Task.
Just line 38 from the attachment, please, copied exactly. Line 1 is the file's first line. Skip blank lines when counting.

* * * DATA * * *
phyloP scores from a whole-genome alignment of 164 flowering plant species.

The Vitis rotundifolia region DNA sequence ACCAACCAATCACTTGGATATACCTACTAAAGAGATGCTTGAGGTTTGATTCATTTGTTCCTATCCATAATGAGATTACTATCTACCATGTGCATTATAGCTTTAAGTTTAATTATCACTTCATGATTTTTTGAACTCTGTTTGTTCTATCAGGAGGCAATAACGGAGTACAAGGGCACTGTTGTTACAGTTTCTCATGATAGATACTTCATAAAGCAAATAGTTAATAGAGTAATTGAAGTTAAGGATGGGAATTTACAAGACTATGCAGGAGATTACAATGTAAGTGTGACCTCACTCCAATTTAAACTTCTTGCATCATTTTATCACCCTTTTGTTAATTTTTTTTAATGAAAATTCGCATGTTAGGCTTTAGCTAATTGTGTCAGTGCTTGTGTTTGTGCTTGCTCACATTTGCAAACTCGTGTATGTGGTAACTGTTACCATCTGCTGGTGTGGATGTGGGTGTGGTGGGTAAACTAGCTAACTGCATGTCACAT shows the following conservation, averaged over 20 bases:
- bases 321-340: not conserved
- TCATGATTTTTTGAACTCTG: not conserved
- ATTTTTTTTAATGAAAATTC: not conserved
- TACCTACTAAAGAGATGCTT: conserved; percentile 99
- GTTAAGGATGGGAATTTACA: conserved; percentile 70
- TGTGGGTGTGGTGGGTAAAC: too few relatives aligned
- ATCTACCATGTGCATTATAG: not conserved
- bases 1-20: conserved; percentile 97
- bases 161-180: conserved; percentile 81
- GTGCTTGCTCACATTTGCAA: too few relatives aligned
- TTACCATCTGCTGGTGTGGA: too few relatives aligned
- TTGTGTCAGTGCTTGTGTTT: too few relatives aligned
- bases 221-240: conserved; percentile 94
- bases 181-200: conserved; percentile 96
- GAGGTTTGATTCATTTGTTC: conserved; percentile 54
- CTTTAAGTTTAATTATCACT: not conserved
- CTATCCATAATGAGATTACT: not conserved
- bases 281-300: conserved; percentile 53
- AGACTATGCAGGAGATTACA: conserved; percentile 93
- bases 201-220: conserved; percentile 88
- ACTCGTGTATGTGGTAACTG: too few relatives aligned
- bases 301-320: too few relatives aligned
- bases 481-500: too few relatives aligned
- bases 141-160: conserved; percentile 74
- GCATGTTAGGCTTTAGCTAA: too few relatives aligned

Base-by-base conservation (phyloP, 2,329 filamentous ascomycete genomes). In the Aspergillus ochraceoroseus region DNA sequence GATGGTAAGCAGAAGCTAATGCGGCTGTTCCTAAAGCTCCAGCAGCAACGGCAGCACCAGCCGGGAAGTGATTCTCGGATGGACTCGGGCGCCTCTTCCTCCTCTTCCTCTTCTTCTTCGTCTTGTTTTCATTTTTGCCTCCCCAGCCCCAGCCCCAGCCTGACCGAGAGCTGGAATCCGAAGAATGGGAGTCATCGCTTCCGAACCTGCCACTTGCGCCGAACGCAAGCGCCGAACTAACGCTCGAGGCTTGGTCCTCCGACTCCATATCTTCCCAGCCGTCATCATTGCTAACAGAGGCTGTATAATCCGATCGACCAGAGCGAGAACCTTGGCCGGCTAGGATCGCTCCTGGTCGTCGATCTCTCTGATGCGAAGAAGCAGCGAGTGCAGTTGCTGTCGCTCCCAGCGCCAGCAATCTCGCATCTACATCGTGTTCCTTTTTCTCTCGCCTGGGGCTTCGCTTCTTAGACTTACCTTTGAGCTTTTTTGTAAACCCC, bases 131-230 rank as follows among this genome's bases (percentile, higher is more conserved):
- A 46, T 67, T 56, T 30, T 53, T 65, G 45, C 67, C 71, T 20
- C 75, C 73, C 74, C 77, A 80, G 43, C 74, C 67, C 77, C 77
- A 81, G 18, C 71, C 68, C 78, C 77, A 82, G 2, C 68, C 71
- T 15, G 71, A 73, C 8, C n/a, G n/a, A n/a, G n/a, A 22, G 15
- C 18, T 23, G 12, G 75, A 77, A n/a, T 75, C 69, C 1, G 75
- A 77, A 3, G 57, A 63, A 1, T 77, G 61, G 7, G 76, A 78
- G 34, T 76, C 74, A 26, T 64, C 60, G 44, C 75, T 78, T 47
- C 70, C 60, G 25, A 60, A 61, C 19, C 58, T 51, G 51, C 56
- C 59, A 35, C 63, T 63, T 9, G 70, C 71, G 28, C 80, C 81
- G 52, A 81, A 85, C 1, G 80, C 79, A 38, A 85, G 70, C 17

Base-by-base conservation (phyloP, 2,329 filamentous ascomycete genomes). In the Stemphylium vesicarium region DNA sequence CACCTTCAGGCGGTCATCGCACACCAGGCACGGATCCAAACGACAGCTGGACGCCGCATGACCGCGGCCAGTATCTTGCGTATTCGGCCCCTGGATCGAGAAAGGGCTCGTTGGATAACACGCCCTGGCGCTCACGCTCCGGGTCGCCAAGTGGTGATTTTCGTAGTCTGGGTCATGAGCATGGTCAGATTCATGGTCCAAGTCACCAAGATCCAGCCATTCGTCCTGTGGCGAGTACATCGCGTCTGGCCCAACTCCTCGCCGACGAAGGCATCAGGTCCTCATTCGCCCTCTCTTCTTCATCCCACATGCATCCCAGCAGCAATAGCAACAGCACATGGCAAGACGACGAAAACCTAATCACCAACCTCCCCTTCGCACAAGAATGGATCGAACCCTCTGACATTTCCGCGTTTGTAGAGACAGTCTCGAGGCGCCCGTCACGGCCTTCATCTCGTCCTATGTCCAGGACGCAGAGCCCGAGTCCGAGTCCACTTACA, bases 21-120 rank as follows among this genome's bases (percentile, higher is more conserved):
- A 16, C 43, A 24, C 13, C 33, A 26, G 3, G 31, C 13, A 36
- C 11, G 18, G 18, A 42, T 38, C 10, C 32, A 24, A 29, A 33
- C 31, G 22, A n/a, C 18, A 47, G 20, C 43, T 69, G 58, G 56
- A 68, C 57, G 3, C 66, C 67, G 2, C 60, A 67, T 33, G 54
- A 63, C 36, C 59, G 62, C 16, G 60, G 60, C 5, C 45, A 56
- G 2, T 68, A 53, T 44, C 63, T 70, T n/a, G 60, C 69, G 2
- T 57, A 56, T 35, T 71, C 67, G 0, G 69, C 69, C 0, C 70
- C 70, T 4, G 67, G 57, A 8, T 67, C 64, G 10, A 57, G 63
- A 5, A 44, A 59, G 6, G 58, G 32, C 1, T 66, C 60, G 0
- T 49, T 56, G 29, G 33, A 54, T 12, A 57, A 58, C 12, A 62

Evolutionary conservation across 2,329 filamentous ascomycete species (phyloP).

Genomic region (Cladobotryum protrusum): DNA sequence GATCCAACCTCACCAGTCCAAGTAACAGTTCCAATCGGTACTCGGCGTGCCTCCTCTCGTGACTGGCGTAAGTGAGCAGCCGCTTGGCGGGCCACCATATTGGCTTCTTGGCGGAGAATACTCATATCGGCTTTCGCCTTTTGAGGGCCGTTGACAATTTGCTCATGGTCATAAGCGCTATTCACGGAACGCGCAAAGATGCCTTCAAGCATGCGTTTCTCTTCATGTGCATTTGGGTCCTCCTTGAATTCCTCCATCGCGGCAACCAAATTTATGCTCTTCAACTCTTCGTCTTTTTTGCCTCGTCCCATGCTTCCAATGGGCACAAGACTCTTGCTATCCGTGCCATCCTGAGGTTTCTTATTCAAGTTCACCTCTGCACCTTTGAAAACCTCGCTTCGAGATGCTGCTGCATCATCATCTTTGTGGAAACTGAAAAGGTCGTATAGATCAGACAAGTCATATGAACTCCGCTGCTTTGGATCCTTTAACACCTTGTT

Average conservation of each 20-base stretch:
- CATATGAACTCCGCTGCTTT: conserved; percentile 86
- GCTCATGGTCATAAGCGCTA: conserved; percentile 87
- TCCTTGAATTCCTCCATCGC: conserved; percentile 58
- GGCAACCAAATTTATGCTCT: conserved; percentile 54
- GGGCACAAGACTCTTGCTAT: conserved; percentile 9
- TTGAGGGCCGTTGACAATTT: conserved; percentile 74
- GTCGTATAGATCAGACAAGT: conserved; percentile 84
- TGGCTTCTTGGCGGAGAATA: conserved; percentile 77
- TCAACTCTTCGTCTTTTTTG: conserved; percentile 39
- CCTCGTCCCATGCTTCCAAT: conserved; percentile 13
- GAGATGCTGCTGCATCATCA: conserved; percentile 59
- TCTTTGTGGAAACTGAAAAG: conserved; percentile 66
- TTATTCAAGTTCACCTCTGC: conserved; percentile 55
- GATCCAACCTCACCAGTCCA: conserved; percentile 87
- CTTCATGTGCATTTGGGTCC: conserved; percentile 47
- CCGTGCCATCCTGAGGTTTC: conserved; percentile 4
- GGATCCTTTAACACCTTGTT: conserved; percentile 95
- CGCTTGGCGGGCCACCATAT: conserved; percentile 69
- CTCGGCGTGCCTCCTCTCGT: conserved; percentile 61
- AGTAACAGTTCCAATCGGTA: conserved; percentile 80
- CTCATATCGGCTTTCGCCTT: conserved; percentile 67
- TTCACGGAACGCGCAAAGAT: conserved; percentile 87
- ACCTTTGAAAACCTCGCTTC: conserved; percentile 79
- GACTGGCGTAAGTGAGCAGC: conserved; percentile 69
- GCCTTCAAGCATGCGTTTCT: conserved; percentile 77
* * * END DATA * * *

- G 52, A 81, A 85, C 1, G 80, C 79, A 38, A 85, G 70, C 17